INTERVIEW: Mother Teresa, Daughter of the Council, Was Able to Combine Church's Tradition With Active Life

Interview with PIME’S Father Cervellera. Mother Teresa’s Missionaries Made Possible the Return of Religious Freedom in Cambodia

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On Sunday, September 4, during a ceremony in Saint Peter’s Square, Pope Francis will elevate to the altar Mother Teresa of Calcutta, Founder of the Missionaries of Charity.
Father Bernardo Cervellera of the Pontifical Institute for Foreign Missions (PIME) and Director of Asia News agency, pointed out in a recent working breakfast — and today to ZENIT –, that Mother Teresa of Calcutta was an exemplary daughter of Vatican Council II, because she was able to combine the Tradition of the Church with the active life.
“After Vatican Council II there was a break in the Church between the Church’s social commitment, social activism and let us say this way, the traditionalism that tried to defend their identity as if the two things excluded one another mutually,” explained the missionary.
Instead, Mother Teresa was able to be “a true daughter of Vatican Council II, because she put both things together” – the active life and the Tradition of the Church – in the same way that John Paul II and Benedict XVI did and also Pope Francis.”
Father Cervellera pointed out that the Sisters of Charity succeeded in combining their service to the fringes with the usual piety so that when one arrives at their houses “an atmosphere of great devotion is breathed; Rosaries are seen, the Miraculous Medal, the novena to Saint Joseph, the Novena with the Memorare, etc. and all the very dear old practices of the Church.”
The priest said he was three times with the Catholic nun of Albanian origin, naturalized Indian: once in Calcutta, a second time in Hong Kong, and a third in Milan’s Eucharistic Congress.
He highlighted the austerity with which the nuns live of the Order founded in 1950 by Mother Teresa: each one of them has only two tunics or habits. When they use one, they launder the other by hand, because they do not use a washing machine. They do not use hot water, have no showers or central heating.
And although this might frighten us Westerners, Father Cervellera reminds us that “almost all people in the world live like this. In China, as in many countries, they don’t have hot water and sometimes no water.”
PIME’s missionary knew the Sisters of Charity up close, including in Cambodia and he recalled that in that country “through them the path of religious freedom was reopened, because after the Khmers Rouges, the Church no longer existed. Mother Teresa’s nuns were invited to look after the sick, and abandoned children. A PIME priest became the chaplain of their Institute.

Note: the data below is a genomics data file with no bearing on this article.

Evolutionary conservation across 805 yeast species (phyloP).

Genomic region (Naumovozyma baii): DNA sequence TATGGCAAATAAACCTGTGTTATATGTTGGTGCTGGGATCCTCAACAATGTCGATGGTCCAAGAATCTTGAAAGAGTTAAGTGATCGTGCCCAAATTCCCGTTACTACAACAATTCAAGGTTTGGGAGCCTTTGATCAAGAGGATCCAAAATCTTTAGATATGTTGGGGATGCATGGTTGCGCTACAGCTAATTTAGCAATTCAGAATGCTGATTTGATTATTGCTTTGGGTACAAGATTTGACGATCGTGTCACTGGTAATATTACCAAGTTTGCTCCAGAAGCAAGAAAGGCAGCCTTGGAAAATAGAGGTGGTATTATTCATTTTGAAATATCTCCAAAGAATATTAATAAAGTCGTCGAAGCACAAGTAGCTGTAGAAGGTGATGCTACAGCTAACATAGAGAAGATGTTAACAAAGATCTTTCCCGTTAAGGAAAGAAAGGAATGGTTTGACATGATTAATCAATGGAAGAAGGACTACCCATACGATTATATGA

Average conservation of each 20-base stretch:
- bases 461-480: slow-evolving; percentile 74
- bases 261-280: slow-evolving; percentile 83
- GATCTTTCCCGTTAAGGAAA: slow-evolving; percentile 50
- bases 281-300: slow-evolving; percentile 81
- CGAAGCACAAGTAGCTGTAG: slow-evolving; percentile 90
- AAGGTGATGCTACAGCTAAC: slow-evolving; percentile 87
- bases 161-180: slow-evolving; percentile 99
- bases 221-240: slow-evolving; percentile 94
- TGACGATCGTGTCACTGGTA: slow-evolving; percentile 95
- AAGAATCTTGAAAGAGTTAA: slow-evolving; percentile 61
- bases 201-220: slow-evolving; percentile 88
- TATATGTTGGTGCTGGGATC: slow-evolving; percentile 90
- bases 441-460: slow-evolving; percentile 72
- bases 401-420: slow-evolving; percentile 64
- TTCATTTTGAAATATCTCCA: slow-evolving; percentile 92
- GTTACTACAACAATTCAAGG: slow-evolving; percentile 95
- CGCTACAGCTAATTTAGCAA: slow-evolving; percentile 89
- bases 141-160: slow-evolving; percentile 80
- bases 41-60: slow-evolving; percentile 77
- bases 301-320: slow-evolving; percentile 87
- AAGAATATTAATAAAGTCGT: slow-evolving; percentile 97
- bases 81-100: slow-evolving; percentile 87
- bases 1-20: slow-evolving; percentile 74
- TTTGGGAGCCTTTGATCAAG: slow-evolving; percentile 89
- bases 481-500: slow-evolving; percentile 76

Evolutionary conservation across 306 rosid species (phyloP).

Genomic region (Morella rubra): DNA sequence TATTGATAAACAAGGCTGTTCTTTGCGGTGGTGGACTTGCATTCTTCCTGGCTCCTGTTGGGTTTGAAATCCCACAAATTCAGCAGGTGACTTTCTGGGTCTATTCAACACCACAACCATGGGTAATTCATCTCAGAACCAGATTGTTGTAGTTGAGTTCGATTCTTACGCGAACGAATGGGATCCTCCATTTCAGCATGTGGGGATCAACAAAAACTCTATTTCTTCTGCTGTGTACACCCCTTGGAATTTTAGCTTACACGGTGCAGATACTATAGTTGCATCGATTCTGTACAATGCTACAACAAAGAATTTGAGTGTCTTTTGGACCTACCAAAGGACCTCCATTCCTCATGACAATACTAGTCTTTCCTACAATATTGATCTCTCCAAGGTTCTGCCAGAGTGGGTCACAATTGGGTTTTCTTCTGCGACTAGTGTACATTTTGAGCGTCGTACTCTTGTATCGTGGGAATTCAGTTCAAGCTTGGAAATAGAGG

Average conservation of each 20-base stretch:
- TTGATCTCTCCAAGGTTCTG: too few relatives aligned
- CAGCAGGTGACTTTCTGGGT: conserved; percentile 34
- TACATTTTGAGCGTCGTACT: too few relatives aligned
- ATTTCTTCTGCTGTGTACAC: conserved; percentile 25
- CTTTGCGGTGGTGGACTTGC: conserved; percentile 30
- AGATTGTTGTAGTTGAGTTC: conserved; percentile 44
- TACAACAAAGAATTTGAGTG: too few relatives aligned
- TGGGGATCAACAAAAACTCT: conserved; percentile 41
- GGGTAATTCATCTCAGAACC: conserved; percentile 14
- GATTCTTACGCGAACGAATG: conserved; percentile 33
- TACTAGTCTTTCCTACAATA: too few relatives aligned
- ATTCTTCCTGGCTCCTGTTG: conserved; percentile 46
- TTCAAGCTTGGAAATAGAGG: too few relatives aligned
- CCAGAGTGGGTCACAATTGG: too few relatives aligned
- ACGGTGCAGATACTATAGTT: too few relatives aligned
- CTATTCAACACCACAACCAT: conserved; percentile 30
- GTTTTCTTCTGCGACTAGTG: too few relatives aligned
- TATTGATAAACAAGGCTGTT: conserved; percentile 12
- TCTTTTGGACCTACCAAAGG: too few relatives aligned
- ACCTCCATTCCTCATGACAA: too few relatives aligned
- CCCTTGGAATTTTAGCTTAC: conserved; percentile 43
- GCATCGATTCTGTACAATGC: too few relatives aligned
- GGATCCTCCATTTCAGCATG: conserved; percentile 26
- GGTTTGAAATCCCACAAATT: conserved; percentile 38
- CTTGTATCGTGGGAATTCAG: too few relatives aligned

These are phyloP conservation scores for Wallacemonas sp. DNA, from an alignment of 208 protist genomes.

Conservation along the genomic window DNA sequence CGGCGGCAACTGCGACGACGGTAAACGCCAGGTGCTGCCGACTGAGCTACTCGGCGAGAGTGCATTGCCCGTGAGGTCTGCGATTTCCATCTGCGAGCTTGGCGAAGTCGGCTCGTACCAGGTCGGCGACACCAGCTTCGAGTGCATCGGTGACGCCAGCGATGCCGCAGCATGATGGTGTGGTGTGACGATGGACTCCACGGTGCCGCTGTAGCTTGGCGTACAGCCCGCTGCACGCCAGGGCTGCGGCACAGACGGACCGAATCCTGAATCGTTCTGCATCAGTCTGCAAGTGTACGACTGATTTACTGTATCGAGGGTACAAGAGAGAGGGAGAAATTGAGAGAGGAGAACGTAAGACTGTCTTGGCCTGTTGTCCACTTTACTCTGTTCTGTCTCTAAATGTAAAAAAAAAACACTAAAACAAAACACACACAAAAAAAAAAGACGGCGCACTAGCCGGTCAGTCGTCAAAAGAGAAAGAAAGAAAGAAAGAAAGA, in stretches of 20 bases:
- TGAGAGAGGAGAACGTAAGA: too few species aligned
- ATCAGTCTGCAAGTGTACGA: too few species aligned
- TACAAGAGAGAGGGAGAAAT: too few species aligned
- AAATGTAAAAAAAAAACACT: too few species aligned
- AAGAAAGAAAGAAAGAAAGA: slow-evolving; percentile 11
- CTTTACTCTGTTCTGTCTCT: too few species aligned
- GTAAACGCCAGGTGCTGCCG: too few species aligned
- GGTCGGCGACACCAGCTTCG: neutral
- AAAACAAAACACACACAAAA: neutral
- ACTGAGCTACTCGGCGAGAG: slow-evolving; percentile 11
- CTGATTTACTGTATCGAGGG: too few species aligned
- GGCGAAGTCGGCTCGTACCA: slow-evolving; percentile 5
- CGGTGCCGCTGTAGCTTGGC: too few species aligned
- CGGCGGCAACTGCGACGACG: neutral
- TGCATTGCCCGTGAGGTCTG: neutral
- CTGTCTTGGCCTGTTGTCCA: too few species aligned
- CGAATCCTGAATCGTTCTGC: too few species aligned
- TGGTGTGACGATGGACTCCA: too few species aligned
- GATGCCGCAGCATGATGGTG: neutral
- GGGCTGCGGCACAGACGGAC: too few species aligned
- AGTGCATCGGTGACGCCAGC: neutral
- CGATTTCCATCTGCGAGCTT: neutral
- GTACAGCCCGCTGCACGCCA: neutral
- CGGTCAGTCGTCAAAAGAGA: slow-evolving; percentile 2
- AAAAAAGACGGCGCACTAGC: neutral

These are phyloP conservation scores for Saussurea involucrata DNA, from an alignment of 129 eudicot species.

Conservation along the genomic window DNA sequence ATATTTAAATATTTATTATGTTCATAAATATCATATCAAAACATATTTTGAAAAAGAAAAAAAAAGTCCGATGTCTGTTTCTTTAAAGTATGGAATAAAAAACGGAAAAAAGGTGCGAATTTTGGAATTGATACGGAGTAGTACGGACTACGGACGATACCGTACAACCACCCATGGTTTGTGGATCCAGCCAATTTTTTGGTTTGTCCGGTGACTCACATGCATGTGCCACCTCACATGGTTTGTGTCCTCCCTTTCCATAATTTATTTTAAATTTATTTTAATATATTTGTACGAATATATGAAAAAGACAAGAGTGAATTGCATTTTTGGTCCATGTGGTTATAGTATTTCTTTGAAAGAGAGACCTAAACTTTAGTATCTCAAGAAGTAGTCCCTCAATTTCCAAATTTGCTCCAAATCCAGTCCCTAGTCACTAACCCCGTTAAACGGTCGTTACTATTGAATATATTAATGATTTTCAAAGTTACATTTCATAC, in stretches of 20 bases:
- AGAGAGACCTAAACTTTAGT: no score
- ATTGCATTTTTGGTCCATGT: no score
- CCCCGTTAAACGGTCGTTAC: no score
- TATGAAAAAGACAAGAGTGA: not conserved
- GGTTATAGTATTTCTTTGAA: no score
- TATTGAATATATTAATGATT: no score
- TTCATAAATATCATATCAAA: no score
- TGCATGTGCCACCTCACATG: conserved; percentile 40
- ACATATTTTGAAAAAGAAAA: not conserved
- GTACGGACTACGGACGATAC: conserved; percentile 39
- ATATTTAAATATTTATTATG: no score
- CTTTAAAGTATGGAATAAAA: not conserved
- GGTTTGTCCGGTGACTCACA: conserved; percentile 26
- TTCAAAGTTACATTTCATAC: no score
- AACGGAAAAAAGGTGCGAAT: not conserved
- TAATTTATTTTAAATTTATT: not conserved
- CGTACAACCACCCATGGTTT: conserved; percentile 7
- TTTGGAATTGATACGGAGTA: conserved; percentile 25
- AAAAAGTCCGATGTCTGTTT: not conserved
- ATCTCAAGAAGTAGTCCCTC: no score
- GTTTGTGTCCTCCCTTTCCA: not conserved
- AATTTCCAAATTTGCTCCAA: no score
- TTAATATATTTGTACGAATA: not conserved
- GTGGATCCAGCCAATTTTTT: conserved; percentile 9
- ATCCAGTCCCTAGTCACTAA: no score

The Missionaries of Charity are a religious Order distinguished for their work in the fringes with unimaginable individuals and places, with some 4,500 nuns in more than 133 countries, who in addition to the three vows of poverty, chastity and obedience, make a fourth vow of “free and heartfelt service to the poorest of the poor.”
Despite the rigor of their life, this Religious Family continues to grow. In 1963 the Brothers of the Missionaries of Charity wee born, and a contemplative branch was created in 1976. Then, in 1984, together with Father Joseph Langfor, Mother Teresa founded the Missionary Fathers of Charity.

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Sergio Mora

Buenos Aires, Argentina Estudios de periodismo en el Istituto Superiore di Comunicazione de Roma y examen superior de italiano para extranjeros en el Instituto Dante Alighieri de Roma. Periodista profesional de la Associazione Stampa Estera en Italia, y publicista de la Orden de periodistas de Italia. Fue corresponsal adjunto del diario español El País de 2000 a 2004, colaborador de los programas en español de la BBC y de Radio Vaticano. Fue director del mensual Expreso Latino, realizó 41 programas en Sky con Babel TV. Actualmente además de ser redactor de ZENIT colabora con diversos medios latinoamericanos.

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